Art & Entertainment | Book Reviews | Education | Entertainment Video | Health | Lifestyle | Sport | Sport Video | Search

 

Local content holds steady at 32% of television schedules

Local content holds steady at 32% of television schedules

The annual NZ On Air Local Content Report released today reveals some challenges being faced by the television sector.

Since 1989 NZ On Air has measured local free-to-air television content. The report compares the schedules of the six national free-to-air channels, to observe trends and changes in the local content landscape.

In 2013, local content on these channels increased by 0.8%, comprising 32% of the combined schedules. This was largely influenced by Māori Television extending its transmission hours, and an increase in the amount of repeat screenings of local content.

Trends are also heavily influenced by the volume of hours of News/Current Affairs and Sport programming, which makes up 43% of total local hours. Changes to TV One’s schedule in 2013, such as reducing the length of the Good Morning show, took their overall local content down.

“It is heartening to see local content in prime time holding steady. Also the genres we invest most heavily in - documentary, drama and children’s - all saw increases in overall content hours,” said NZ On Air Chief Executive Jane Wrightson.

However an 11% decrease in first run content in 2013 continued a five year downward trend. This indicates reduced spending on new productions, and is a reflection of the ongoing difficulties faced post-global financial crisis by free-to-air broadcasters.

“It is clearly a challenging environment for broadcasters and producers. We are closely observing trends in the sector and talking with broadcasters and producers about how to keep prioritising quality local content,” said Ms Wrightson.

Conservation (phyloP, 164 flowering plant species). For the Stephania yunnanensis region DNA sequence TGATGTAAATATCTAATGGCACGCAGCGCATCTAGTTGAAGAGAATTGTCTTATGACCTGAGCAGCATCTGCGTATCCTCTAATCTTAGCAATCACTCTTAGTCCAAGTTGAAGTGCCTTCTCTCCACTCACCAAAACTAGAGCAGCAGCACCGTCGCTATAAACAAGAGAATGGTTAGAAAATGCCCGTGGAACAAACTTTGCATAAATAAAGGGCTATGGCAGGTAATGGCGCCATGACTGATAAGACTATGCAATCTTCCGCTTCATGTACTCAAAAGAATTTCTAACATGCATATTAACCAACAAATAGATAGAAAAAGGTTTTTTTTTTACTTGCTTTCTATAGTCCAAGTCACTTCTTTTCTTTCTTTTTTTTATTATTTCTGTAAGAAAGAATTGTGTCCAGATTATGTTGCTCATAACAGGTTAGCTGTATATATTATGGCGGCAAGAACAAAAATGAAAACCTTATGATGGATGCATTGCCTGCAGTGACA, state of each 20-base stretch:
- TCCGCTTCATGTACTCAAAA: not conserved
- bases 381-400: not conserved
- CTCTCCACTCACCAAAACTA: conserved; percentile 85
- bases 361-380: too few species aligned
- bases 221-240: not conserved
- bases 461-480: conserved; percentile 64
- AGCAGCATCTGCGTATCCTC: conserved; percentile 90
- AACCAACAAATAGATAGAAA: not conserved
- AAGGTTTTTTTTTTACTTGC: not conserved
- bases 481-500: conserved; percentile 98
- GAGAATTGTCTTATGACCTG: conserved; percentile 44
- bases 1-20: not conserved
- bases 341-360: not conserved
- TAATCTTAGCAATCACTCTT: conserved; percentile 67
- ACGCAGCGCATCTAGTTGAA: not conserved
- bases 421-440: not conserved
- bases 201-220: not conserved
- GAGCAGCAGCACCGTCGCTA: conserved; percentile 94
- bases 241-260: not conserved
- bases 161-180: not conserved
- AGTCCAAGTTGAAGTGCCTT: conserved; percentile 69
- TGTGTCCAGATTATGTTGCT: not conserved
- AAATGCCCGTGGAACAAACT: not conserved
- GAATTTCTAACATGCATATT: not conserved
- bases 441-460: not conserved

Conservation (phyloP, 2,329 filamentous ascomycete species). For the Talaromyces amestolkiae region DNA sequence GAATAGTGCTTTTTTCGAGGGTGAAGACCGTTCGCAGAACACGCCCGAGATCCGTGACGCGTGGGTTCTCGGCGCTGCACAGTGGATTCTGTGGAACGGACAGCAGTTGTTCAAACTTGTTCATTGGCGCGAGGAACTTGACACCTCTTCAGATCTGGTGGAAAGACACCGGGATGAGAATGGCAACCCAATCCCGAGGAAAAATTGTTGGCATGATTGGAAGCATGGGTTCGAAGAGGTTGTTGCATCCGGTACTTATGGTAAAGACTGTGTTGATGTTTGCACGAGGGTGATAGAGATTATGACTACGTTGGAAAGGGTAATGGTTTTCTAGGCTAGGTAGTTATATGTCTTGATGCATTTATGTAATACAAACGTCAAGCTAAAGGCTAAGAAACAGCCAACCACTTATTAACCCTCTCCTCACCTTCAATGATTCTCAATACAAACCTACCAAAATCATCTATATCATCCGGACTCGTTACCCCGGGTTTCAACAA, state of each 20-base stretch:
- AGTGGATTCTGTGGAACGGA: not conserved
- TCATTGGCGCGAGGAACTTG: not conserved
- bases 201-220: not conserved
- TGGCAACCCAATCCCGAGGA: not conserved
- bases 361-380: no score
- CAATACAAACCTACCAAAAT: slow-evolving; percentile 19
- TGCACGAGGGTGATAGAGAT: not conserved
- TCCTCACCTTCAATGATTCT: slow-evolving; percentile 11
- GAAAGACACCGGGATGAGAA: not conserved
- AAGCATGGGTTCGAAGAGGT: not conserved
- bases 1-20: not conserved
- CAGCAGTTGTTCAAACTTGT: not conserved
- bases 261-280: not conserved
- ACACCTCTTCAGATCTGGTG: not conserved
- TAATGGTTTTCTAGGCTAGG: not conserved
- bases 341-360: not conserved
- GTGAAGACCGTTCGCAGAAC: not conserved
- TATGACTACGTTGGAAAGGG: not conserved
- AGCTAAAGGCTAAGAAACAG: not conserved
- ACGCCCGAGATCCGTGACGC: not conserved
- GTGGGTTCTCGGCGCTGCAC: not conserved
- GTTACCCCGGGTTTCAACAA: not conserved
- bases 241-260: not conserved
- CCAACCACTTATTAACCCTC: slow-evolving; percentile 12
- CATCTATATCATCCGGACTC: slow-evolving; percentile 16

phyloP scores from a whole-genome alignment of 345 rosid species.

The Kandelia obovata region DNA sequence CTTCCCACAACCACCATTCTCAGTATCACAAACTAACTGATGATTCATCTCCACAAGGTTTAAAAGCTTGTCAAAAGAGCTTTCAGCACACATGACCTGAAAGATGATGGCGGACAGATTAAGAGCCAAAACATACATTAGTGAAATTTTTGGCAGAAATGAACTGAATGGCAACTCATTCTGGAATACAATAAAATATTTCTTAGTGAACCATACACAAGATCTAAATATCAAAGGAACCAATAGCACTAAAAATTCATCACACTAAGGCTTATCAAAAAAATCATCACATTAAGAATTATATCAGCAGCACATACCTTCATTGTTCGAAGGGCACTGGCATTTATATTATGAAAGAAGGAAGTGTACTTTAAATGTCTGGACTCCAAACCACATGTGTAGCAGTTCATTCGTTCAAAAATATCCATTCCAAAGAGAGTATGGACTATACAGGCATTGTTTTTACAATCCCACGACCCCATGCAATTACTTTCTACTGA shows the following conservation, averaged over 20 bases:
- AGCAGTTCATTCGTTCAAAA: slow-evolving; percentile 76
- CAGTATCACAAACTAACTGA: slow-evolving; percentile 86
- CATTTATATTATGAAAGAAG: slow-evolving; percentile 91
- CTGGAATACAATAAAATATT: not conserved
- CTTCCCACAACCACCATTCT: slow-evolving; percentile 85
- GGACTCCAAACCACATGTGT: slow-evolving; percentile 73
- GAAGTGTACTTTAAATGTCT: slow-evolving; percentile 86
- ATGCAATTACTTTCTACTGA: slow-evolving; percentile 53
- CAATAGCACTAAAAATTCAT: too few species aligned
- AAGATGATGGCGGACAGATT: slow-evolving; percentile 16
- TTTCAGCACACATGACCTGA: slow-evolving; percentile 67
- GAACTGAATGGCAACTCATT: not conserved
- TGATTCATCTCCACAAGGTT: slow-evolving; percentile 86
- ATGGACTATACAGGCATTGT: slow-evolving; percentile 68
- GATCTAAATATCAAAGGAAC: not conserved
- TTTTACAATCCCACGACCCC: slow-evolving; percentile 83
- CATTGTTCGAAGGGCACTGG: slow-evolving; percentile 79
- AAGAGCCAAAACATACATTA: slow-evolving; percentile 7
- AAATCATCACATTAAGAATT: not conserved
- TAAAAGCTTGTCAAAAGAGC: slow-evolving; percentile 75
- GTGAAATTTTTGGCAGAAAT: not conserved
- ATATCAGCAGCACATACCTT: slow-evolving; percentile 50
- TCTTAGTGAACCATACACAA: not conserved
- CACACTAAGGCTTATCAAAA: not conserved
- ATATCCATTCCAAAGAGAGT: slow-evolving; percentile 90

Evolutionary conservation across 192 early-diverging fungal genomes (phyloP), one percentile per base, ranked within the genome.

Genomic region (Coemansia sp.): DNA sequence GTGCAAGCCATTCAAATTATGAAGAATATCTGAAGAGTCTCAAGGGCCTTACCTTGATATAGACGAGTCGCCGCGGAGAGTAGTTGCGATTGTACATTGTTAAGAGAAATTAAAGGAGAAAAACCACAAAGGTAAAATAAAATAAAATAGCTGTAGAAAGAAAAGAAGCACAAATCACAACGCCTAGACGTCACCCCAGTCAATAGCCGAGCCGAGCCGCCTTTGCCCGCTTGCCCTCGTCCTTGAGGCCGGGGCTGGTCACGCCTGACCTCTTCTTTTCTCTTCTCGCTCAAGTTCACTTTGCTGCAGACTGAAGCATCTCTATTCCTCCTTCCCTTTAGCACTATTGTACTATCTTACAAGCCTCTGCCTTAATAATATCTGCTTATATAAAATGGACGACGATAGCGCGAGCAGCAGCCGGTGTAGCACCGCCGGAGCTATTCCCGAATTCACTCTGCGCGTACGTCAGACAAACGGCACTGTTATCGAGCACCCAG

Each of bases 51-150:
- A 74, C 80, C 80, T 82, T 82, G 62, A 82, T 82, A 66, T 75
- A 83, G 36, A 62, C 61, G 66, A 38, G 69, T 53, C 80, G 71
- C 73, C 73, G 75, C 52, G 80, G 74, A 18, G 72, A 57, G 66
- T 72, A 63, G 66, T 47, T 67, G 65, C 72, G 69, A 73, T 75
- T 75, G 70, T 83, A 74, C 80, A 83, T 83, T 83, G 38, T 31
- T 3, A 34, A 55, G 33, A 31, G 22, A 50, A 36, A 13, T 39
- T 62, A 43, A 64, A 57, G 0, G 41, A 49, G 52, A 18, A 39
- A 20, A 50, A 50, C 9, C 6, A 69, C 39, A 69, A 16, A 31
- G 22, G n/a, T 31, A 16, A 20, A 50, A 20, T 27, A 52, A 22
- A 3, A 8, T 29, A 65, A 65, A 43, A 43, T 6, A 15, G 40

NZ On Air funds content that is too risky or expensive to produce commercially, ensuring a more diverse range of content for free-to-air audiences. As a percentage of total local content NZ On Air funded 16% of local programmes in 2013, compared to 14% a year earlier. 12% of prime time content was funded by NZ On Air, and 16% of first run content (up from 13% in 2012).

Since NZ On Air first began recording this data, local content on television has increased 333%.

“We are fortunate to have a system that places a high value on local content and viewers who appreciate it. 32% local content overall means New Zealanders can readily see and hear themselves and their stories on screen,” said Ms Wrightson.

More information is in the full report.
www.nzonair.govt.nz/research

ends

© Scoop Media

 
 
 
Culture Headlines | Health Headlines | Education Headlines

 
Gordon Campbell: Best New Music Of 2017

Any ‘best of list’ has to be an exercise in wishful thinking, given the splintering of everyone’s listening habits... But maybe… it could be time for the re-discovery of the lost art of listening to an entire album, all the way through. Just putting that idea out there. More>>

Scoop Review of Books: Ten x Ten - One Hundred of Te Papa's Best-Loved Art Works

An idiosyncratic selection by ten art curators, each of whom have chosen ten of their favourite works. Handsomely illustrated, their choices are accompanied by full-page colour prints and brief descriptions of the work, explaining in straightforward and approachable language why it is of historical, cultural, or personal significance. More>>

Scoop Review of Books: Portacom City - Reporting On Canterbury Earthquakes

In Portacom City Paul Gorman describes his own deeply personal story of working as a journalist during the quakes, while also speaking more broadly about the challenges that confront reporters at times of crisis. More>>

Scoop Review of Books: Christopher Pugsley’s The Camera in the Crowd - Filming in New Zealand Peace and War 1895-1920

Pugsley brings to life 25 exhilarating years of film making and picture screening in a sumptuously illustrated hardback published by Oratia that tells the story through surviving footage unearthed from the national film archives. More>>

 
 
 
 
 

LATEST HEADLINES

  • CULTURE
  • HEALTH
  • EDUCATION
 
 
  • Wellington
  • Christchurch
  • Auckland